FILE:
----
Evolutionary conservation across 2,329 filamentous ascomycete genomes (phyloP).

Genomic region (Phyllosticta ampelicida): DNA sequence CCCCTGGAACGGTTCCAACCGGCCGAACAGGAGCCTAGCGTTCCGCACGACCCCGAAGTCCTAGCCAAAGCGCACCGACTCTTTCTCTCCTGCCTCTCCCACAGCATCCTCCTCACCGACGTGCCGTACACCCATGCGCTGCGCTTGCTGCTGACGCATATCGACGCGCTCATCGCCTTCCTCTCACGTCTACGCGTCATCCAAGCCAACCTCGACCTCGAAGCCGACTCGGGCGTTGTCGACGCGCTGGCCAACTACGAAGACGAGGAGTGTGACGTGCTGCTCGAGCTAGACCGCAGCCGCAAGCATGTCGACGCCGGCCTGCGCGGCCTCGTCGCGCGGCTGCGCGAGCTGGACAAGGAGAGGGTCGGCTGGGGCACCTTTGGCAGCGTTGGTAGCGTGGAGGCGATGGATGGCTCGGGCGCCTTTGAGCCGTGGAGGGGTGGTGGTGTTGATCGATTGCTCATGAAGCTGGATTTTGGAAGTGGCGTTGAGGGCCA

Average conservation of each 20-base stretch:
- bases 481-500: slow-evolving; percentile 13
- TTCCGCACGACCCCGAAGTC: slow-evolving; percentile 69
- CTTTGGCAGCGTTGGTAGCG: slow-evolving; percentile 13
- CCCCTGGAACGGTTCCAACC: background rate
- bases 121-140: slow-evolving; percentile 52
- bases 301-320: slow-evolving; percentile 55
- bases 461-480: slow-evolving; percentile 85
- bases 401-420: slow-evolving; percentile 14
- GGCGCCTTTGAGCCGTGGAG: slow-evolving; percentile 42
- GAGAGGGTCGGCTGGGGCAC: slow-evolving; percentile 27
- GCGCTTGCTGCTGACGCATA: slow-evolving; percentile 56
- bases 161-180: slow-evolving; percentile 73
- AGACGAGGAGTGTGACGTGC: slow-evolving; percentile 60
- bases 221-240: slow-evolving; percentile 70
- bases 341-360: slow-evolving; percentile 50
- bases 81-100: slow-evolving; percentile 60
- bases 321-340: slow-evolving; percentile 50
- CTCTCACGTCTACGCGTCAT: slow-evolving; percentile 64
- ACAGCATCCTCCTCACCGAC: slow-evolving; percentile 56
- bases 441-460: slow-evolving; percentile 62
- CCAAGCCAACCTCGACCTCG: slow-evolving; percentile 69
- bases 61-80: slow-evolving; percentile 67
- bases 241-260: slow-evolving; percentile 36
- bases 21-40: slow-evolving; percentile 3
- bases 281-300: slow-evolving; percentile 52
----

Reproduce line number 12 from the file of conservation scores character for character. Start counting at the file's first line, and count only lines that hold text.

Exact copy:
- GGCGCCTTTGAGCCGTGGAG: slow-evolving; percentile 42